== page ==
'Squash the Bug' and Other Softball Batting Tips That Don't Work

Learn why 3 common softball hitting tips do more harm than good and what to do instead to become a better batter.

In my years of playing, coaching and watching softball, I've noticed three softball batting tips that are often drilled into young players. Unfortunately, they do not work.

Let's take a look at these misguided tips, review the problems with them and consider some better alternatives.

1. Squash the Bug


  • Causes players to put too much weight on their back leg through rotation.
  • Causes players to lose power by preventing weight transfer at contact.
  • Reduces bat control, causing early rotation in the hips and shoulders. Hands drag through the zone and the bat follows a generic path with each swing, regardless of where the ball is placed.
  • Causes slow bat speed, since early shoulder rotation prevents the other muscles in the arm from helping the bat through the zone.

Do this instead: "Drive/push off your back leg" or "turn the front of your thigh toward the pitcher."

2. One-Arm Drills with Bottom Hand

Advanced (approaching college age) batters have the skills, knowledge and strength to perform these drills. Younger batters do not. They reinforce "casting" or extending the elbow perpendicular to the pitcher instead of toward the pitcher.


  • Reduces bat control, as the bat moves in a circular motion. May develop strong pull hitters, but good pitchers can easily pitch around a dead-pull hitter.
  • Increases strikeouts, since hands take a longer path to get to the ball.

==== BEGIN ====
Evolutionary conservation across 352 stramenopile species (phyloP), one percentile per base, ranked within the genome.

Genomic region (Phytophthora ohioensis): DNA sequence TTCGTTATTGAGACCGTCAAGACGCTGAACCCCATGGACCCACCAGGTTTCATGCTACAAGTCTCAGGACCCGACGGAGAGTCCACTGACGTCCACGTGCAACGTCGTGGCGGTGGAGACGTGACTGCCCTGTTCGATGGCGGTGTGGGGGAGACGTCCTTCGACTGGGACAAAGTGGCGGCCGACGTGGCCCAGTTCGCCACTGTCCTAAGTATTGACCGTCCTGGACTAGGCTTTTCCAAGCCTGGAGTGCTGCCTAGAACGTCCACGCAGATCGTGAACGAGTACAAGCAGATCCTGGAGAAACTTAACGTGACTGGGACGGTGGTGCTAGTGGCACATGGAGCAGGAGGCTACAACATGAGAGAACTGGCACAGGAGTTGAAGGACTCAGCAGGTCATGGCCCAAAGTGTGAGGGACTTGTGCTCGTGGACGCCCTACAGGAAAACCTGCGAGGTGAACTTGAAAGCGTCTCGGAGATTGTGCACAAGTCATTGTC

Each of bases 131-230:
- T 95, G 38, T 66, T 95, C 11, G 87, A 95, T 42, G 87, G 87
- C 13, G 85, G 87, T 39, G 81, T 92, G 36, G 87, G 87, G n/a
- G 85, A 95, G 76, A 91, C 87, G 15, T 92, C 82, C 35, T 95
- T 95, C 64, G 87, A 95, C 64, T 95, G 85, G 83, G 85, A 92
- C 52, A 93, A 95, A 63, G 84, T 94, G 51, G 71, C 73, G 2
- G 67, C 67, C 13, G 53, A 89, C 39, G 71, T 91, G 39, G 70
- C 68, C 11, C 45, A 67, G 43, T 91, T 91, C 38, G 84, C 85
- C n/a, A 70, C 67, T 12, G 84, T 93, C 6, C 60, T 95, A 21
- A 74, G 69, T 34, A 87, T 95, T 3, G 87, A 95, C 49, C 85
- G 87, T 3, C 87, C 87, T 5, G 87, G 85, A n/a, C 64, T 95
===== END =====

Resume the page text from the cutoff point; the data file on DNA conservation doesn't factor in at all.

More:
• Forces batters to start swinging early and usually before they decide whether the pitch is a ball or a strike.

Do this instead: Focus on pushing through with your top hand. The bottom hand will find its place. If this is already a problem, loosen the grip of the bottom hand for drill work and allow the top hand to take control.

3. Swing Level

Players might have success making contact but have difficulty when trying to hit for power.


  • Does not produce spin. Balls with spin move faster on the ground or in the air. Line drives with backspin tend to climb as they travel, helping the ball reach the outfield or even clear a fence. Fast spinning ground balls have a better chance to get past the infield and take more bad hops, making them harder to handle.
  • Bigger, stronger girls can overpower the ball and have power with a level swing. Smaller players, however, need the spin to get the same effect.

Do this instead: Make contact with your hands above the ball, creating a slight angle. This minimizes swinging at high pitches. Aim for the top third of the ball. If you hit where you are aiming, you will hit hard-to-handle ground balls. If you miss slightly under, you may hit hard line drives. This cue also reduces pop-ups.

RELATED: Struggling at the Plate? Try These Easy Hitting Drills

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